One interesting finding was that people enjoyed TV shows more when they included commercial breaks, because that little teasing delay between acts increased their anticipation.
Why do I mention this? Well, books are both material objects and experiences, and sometimes it can be a long wait for a book to come out. That seems like the best of both worlds.
But I’m not bringing this up because of my Kickstarter, which ends this Saturday and which promises a fun experience some months from now when the trilogy (plus the unlocked bonus books) are finished and released. I mean, sure, you might think this topic would be a good way to promote a Kickstarter, but that’s not why I’m here.
I want to officially announce a paper edition of TWENTY PALACES, the self-published prequel to CHILD OF FIRE and the other Twenty Palaces novels.
No, it’s not available yet. I’m still trying to get the cover to work (that’s today’s task, alongside setting up a new Time Capsule) but telling you now so you know it will be out soon increases happiness, right? If, that is, you’re one of those people who wants to read the prequel but doesn’t do ebooks.
Why has it taken two years to get a paper edition? Two reasons that are really one reason: It’s a lot of work, even with help, and it was too depressing. When the cancellation of the series happened, I was really really down about it, and doing all the work needed for a self-published POD Twenty Palaces would have been too painful. Now, with a little distance, it’s more manageable.
With luck, it will be available by Christmas time.
You know what’s fun? A government empowered to steal your personal belongings (your car, your house, your cash, your jewelry) for trumped up reasons, and makes it impossible to get them back. And it’s all perfectly legal.
Even better, if you’re curious about a real-life villain that would be too smarmy for fiction, just read through to the very end. Team Drugbust! Team Jesus! If you’re on those teams, you can do anything at all and you’re still a virtuous person.
This is something I read about a few years ago but never forgot.
It seems there was a day care center that had a problem with parents who picked their kids up late. The center was supposed to close at 6:30, but inevitably someone would get held up in traffic or stuck at work, and so maybe once or twice a week the young woman minding the kids always had to linger behind with one of the kids. Sure, the parents always apologized profusely, but the woman who owned the center wanted to fix things.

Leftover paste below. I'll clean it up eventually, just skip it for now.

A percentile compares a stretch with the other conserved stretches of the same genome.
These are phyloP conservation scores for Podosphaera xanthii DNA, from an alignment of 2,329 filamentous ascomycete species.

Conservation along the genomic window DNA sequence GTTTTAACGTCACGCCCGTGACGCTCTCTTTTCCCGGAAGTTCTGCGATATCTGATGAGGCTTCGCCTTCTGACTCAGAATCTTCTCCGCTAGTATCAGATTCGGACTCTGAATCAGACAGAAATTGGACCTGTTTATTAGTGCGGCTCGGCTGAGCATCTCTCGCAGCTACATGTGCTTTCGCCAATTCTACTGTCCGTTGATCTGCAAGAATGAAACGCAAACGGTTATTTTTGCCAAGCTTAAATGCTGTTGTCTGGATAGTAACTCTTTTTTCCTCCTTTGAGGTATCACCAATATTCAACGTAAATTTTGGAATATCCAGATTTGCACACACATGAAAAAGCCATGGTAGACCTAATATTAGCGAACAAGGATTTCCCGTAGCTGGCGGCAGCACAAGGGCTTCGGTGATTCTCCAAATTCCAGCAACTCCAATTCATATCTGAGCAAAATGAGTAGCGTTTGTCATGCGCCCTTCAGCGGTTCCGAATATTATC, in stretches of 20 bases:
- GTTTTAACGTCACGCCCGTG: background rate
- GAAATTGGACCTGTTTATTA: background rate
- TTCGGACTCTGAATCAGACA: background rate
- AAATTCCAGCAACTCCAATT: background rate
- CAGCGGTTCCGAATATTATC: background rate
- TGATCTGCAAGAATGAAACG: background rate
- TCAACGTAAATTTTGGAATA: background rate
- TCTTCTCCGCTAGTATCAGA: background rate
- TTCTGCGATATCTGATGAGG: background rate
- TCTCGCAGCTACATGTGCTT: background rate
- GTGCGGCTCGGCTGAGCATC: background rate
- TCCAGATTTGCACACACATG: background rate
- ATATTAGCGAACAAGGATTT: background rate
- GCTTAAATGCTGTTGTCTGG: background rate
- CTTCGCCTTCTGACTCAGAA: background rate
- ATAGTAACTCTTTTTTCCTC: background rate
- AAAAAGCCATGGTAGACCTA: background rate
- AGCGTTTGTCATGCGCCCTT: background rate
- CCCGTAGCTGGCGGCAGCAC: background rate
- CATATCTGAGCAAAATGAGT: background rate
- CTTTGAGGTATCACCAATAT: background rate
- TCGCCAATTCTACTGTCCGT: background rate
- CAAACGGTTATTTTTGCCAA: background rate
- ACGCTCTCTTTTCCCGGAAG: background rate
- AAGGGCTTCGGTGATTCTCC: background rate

So she decided to start charging the parents money for being late.
Immediately, late pickups increased.
What the manager of the center didn’t understand was that the parents liked the day care workers and cared about the inconvenience they caused them. When a parent was late, Angela might miss the start of her night class, or her second job, or even just her dinner. The day care workers looked after their children, after all. There was a bond there.
But the bond was wrecked by putting a charge on it. Suddenly, being late to pick up your kid was not a harm you caused to someone you knew and liked, it was an entry on the balance sheet. Trying to close a big sale? Well, the commission will be 1500 bucks if you finish tonight. Picking up little Timmy 30 minutes late will only cost you ten dollars. That’s totally worth it.
Worse, once the social connection was broken it was difficult to reestablish it. Yeah, they took away the fees, but the late parents just didn’t feel sorry any more. What’s more, this isn’t something that’s happened only to on child care center. This is a pretty common phenomenon that shouldn’t surprise people as much as it does.
Why tell this story? Well, as Scott Lynch points out the latest World Fantasy Convention is trying to reduce no-shows to their Kaffeeklatsche events (essentially, coffee with an author and 19 other fans) by charging five pounds for the event. Sure, it’s also supposed to cover coffee and biscuits, but come on, 100 pounds for a coffee urn and some baked goods? Psh.
A much more powerful incentive to having people show up is to say that, if the number of no-shows is too small, the author will be sitting there at their table with a handful of fans while the other writers may have full tables. You don’t want to make your favorite writer feel bad, do you?